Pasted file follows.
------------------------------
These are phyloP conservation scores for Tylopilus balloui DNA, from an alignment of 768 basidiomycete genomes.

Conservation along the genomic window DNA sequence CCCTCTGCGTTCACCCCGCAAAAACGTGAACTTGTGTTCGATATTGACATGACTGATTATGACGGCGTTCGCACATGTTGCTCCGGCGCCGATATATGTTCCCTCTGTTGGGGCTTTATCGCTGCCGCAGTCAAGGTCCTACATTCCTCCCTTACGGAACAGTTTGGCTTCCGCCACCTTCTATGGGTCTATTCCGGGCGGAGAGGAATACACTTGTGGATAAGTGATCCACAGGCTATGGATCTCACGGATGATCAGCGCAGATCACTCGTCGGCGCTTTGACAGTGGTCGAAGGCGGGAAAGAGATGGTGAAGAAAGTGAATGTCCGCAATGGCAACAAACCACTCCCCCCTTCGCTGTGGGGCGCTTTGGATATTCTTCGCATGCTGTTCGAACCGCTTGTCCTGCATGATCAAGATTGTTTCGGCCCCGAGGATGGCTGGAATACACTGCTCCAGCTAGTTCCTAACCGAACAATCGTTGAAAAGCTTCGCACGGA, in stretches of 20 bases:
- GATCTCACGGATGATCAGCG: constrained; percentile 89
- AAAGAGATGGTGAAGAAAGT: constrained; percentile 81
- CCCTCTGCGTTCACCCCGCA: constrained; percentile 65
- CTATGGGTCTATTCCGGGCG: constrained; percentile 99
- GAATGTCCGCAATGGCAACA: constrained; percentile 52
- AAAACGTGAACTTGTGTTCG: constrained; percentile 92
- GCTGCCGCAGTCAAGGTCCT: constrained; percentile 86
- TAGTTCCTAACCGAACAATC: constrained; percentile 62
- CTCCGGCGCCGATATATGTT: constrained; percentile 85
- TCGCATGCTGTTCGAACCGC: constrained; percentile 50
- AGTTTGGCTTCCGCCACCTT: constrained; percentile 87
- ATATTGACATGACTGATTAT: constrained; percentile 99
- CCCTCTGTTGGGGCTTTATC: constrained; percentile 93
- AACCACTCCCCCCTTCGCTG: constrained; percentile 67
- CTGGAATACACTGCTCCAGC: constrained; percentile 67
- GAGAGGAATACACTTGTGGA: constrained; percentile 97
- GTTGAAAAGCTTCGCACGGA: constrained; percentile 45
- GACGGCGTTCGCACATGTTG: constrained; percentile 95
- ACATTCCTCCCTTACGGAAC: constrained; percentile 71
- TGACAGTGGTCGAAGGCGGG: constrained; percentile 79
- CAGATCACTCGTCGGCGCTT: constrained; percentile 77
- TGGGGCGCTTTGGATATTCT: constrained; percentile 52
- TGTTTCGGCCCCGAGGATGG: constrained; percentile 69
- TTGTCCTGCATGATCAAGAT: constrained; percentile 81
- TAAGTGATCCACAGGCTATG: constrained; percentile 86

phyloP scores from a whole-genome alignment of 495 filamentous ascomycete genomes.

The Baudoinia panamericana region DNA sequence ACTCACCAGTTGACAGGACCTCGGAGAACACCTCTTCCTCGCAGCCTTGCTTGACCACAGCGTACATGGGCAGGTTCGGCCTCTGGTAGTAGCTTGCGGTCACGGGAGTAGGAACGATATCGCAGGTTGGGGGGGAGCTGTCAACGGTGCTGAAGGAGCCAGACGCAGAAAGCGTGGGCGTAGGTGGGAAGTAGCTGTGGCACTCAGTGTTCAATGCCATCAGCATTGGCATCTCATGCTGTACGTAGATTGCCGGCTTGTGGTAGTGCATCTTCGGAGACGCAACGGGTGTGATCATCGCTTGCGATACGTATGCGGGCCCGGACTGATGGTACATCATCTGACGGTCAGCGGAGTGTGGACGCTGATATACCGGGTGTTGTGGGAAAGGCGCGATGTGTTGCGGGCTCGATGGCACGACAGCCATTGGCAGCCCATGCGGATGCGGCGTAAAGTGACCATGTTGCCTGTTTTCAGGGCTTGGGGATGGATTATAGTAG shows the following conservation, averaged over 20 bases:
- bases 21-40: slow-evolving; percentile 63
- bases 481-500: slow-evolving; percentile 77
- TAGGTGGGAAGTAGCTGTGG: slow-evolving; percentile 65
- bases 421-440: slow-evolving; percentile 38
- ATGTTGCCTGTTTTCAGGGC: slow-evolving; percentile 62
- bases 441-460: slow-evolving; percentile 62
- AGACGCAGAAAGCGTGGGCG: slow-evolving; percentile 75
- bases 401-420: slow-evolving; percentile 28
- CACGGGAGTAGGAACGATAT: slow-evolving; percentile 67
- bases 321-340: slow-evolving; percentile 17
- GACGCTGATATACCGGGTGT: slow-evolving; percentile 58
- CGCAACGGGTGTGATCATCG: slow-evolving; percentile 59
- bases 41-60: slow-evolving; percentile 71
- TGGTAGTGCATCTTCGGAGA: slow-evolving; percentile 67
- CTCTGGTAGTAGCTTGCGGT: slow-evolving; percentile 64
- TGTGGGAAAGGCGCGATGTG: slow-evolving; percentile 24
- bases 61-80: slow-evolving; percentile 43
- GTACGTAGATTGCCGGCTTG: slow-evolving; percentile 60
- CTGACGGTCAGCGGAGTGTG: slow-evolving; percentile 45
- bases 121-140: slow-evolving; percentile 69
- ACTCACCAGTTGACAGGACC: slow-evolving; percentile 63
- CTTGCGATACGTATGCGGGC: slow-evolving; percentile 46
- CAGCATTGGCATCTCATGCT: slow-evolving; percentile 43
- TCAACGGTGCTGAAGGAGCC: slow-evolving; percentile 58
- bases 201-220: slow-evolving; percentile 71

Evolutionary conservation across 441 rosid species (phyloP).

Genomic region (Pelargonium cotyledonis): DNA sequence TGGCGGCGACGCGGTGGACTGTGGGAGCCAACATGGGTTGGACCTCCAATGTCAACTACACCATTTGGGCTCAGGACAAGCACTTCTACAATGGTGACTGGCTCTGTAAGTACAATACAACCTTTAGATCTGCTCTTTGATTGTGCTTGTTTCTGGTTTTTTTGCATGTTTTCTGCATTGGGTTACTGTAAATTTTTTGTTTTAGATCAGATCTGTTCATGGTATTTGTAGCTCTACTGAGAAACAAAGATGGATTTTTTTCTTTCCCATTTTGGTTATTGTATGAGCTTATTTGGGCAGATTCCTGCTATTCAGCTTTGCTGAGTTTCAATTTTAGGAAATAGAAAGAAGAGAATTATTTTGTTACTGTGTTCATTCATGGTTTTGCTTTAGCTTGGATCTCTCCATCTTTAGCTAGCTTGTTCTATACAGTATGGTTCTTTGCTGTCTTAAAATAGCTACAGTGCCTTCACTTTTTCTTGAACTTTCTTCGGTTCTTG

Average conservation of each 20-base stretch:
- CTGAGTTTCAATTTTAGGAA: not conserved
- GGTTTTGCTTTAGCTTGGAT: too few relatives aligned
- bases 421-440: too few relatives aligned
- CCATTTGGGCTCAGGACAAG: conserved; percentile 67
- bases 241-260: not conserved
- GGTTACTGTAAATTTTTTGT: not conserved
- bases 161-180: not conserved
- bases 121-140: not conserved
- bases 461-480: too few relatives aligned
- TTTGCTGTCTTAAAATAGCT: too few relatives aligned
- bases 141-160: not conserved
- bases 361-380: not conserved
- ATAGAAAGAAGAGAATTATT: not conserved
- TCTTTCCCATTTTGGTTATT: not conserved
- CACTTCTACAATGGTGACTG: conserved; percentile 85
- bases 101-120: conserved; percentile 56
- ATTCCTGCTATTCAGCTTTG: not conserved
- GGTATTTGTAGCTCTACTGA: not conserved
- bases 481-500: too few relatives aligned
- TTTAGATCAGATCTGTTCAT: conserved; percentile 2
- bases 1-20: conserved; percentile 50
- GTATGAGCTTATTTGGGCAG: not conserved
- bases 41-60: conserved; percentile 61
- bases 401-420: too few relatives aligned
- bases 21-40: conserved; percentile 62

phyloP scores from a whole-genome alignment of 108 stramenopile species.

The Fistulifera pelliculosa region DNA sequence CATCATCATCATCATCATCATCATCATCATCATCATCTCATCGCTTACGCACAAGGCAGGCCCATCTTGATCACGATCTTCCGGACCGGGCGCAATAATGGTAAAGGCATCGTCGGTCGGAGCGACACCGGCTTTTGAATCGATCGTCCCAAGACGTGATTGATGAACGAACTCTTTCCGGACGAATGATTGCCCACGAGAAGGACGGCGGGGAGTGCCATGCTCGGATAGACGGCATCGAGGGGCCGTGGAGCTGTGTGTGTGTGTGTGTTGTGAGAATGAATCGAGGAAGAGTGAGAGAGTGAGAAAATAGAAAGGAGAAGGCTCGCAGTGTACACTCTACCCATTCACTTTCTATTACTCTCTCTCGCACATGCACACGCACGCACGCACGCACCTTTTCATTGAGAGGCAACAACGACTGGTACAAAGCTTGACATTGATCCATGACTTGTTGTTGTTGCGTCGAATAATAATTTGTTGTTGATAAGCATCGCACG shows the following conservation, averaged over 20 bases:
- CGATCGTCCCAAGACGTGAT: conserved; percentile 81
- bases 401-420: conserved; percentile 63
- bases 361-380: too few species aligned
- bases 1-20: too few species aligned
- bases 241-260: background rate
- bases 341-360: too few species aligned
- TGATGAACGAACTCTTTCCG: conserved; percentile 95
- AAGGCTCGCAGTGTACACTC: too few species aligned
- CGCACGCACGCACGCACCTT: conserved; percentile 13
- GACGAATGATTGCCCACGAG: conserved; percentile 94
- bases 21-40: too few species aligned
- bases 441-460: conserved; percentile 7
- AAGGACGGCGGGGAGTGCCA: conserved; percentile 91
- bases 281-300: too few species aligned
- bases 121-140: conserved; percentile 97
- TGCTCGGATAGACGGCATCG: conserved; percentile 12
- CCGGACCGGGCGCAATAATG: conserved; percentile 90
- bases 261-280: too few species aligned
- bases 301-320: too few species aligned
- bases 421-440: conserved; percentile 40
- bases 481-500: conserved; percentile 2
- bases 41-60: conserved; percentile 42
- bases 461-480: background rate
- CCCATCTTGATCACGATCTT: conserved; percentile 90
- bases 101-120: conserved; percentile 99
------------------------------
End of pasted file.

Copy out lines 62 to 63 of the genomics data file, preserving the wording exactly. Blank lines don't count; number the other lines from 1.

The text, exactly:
- bases 241-260: not conserved
- GGTTACTGTAAATTTTTTGT: not conserved